TUPPER LAKE - The Wild Center hosted its first-ever conference on climate change in the Adirondacks Tuesday.
About 200 stakeholders from around the Adirondack Park attended the two-day event.
In the morning, three speakers talked about climate change. Carter Bales, former director for McKinsey and Company, who has worked on national reports such as "Reducing U.S. Greenhouse Gas Emissions: How Much at What Cost?" and Peter C. Frumhoff, director of science and policy for the Union of Concerned Scientists, both spoke of the consequences of climate change on a national level.
Adirondack ecologist and author Jerry Jenkins spoke about local ramifications. Jenkins is the author of the "Adirondack Atlas," "Acid Rain in the Adirondacks" and a not-yet-available book, titled "Climate Change in the Adirondacks."
Since 1970, average temperatures across the Northeast have risen more than 1.5 degrees Fahrenheit, Frumhoff said. In winter, temperatures have gone up 4 degrees since 1970. Most scientists blame greenhouse gases such as carbon dioxide emitted by human industry and automobiles for this temperature increase.
If that temperature trend continues, by 2099 seasonal average temperatures could rise a projected 8 to 12 degrees above historic winter levels and 6 to 14 degrees in summer, Frumoff said.
The consequences of that could be that the Adirondacks see more sporadic weather. The Adirondack snow season could be cut in half and replaced by wetter winters and drier summers.
The rise in temperature could mean the end for healthy boreal communities, ecosystems that consist of spruce and fir forest at the top of the High Peaks and bogs, home to insect-eating pitcher plants and tamarack trees, in the lower elevations.
The northern forests are home to birds such as gray jays and Bicknell's thrush and mammals such as moose.
"The things that make the Adirondacks the Adirondacks are the boreal communities based around spruce and firs," said Jenkins. "Otherwise, we'd be no different from West Virginia."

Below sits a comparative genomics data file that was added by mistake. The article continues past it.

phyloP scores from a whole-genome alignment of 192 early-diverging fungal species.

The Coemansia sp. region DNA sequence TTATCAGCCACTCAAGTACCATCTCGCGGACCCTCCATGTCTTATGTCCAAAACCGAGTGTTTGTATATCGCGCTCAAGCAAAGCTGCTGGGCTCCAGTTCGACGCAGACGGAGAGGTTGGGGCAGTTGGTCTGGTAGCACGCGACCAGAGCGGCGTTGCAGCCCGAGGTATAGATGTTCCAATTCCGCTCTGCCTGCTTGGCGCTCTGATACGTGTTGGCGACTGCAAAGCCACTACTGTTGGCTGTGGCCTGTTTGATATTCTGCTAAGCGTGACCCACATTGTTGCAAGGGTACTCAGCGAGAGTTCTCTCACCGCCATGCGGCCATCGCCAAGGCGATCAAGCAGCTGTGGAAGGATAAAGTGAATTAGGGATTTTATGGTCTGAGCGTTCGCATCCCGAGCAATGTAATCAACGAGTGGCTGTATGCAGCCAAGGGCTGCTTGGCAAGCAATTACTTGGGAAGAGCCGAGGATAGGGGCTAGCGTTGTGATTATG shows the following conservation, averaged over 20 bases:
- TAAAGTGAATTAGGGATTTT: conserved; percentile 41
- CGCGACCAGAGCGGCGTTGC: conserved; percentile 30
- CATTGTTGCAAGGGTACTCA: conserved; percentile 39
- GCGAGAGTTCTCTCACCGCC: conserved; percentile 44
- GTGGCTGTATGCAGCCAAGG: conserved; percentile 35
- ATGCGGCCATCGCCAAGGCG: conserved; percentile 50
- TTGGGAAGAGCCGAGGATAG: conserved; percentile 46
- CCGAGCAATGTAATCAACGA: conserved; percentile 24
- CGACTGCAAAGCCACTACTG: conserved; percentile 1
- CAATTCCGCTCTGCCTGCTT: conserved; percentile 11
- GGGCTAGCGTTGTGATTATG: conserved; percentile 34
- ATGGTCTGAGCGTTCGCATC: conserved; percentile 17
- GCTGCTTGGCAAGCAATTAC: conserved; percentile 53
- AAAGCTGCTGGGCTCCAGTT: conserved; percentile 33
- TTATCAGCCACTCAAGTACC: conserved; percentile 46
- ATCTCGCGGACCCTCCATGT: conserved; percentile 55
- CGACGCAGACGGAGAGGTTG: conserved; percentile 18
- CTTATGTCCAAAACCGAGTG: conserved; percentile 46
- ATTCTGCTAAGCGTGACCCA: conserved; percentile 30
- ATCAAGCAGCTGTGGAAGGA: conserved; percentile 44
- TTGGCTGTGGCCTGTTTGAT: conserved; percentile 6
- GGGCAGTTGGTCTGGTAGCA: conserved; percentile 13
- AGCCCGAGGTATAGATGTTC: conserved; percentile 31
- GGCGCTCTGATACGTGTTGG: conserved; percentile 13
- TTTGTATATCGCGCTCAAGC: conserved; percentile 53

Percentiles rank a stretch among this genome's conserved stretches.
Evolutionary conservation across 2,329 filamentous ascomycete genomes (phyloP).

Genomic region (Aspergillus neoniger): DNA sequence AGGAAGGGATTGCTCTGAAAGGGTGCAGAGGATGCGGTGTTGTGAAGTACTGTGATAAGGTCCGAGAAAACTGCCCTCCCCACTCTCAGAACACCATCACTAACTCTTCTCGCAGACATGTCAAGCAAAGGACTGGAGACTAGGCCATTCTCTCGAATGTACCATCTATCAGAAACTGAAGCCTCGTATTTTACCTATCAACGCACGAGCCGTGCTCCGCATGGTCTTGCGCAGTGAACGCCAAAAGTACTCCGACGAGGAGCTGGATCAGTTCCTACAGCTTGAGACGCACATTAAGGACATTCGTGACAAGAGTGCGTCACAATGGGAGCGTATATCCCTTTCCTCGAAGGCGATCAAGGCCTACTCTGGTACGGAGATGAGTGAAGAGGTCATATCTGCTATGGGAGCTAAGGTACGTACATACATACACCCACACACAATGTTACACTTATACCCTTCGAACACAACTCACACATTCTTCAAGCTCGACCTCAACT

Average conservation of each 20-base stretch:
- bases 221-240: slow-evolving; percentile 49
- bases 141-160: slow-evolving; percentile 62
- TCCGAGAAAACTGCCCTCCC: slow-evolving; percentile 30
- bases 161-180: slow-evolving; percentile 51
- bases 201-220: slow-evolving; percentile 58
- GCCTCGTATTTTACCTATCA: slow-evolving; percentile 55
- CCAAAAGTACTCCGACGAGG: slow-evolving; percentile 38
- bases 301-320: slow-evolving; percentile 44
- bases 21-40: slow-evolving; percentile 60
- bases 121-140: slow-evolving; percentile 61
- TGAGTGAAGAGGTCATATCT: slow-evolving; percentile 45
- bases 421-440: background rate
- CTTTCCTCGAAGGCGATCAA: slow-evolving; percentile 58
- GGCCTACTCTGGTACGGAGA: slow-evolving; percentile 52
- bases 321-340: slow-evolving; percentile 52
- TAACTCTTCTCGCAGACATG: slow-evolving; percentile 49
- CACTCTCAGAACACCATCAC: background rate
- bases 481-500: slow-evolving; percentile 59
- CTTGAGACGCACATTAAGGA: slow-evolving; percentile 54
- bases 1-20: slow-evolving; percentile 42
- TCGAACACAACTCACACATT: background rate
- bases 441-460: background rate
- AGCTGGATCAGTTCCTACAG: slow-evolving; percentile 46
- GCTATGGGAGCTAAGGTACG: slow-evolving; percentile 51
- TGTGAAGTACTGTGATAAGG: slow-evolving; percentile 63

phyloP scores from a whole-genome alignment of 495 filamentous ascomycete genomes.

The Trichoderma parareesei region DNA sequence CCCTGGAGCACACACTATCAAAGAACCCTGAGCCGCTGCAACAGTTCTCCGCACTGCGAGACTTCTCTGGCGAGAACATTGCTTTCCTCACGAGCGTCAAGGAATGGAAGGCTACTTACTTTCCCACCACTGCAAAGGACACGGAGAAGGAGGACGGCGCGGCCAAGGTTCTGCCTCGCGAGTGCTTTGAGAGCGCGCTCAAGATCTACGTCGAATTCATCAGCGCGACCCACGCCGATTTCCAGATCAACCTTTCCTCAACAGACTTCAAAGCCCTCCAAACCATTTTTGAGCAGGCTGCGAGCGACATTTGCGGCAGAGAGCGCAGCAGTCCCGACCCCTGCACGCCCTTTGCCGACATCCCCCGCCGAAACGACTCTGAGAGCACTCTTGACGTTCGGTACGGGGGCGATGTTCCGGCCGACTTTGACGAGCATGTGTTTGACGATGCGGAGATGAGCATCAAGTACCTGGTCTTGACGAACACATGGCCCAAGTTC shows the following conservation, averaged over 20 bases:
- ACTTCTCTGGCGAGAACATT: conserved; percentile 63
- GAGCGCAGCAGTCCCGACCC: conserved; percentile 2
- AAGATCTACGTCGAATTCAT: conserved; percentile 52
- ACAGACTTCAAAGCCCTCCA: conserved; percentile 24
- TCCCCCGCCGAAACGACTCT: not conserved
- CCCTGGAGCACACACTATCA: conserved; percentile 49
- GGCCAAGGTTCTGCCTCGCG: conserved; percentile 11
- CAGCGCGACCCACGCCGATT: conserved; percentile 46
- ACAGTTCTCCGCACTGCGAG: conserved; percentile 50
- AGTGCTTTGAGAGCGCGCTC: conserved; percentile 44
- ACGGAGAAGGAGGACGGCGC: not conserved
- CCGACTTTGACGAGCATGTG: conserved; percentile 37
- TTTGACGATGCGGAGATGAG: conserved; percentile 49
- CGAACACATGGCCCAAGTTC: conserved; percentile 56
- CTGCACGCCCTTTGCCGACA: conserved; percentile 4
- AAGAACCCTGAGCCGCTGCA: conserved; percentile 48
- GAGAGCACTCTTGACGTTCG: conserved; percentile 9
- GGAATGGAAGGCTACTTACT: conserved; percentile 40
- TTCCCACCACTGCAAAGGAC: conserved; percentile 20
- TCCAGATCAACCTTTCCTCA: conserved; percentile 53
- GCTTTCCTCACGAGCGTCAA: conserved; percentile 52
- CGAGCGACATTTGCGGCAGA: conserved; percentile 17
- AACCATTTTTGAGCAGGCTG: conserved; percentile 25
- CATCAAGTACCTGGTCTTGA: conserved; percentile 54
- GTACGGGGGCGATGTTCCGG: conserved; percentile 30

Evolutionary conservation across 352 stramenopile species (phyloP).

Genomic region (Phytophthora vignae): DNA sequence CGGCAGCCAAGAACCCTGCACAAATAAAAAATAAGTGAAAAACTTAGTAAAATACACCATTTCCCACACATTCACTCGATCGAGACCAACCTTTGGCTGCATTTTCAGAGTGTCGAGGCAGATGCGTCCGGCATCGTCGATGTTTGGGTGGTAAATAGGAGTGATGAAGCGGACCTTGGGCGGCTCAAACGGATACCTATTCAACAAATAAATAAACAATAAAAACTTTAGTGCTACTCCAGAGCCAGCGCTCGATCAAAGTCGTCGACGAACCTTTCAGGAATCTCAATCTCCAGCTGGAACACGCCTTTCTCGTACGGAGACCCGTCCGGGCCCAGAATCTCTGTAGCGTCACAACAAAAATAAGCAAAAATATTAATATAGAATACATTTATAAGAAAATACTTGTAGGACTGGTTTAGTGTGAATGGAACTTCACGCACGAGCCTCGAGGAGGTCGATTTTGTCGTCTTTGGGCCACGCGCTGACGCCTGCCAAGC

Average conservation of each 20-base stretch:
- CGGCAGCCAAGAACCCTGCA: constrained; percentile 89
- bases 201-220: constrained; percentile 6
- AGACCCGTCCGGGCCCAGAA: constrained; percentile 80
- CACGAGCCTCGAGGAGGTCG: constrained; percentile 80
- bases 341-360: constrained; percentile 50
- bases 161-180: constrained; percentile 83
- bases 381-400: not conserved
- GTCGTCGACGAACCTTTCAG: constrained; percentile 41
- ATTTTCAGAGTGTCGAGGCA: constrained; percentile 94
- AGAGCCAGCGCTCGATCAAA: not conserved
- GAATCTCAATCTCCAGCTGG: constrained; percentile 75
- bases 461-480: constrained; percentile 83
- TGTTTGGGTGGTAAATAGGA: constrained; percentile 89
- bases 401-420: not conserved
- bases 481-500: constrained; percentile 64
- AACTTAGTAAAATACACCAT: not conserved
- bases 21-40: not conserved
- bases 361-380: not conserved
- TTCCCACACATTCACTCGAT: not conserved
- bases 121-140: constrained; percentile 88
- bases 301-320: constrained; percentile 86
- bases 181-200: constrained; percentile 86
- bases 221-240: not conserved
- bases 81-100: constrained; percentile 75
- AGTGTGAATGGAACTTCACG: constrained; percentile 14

The Adirondack are at the southern edge of where these kind of communities are found. Jenkins said he didn't necessarily think the boreal communities would disappear but would instead be stressed, making them susceptible to diseases and invasive species.
The likely scenario would be an extended period of decline and a loss of forests. The forests wouldn't suddenly consist of oak and hickory trees like West Virginia.
"The migration of whole biological communities northward and southward is a myth," Jenkins said. "How far do trees ever move in history? About 20 miles a century."
During the afternoon, participants broke into four groups: energy efficiency building and contractor preparedness; alternative fuels and biofuels; local "green" economic development and the role of local governments and natural ecosystems; and the role of Adirondack lands and forests in carbon mitigation.
The groups are scheduled to put together a list of recommendations for combating climate change at the local level.
"I think what you are seeing today is the global coming down to the local and building a local plan at the community level," Lake Placid Mayor Jamie Rogers said. "Hopefully we can show the rest of the country how you can deal with greenhouse case issues."
One of the groups discussed potential values of carbon mitigation. The Adirondack Park consists of six million acres of protected land and contains large tracts of forests that absorb the leading greenhouse gas, carbon dioxide, in their plants and soil. Such ecosystems are known as carbon sinks.
The question that remains is how to best utilize that resource.
"That's the trick here," said Ross Whaley, senior advisor for the Adirondack Land Owners Association. "How does dealing with carbon issues also become a solution to our economic problems?"
Contact Mike Lynch at 891-2600 ext. 28 or firstname.lastname@example.org.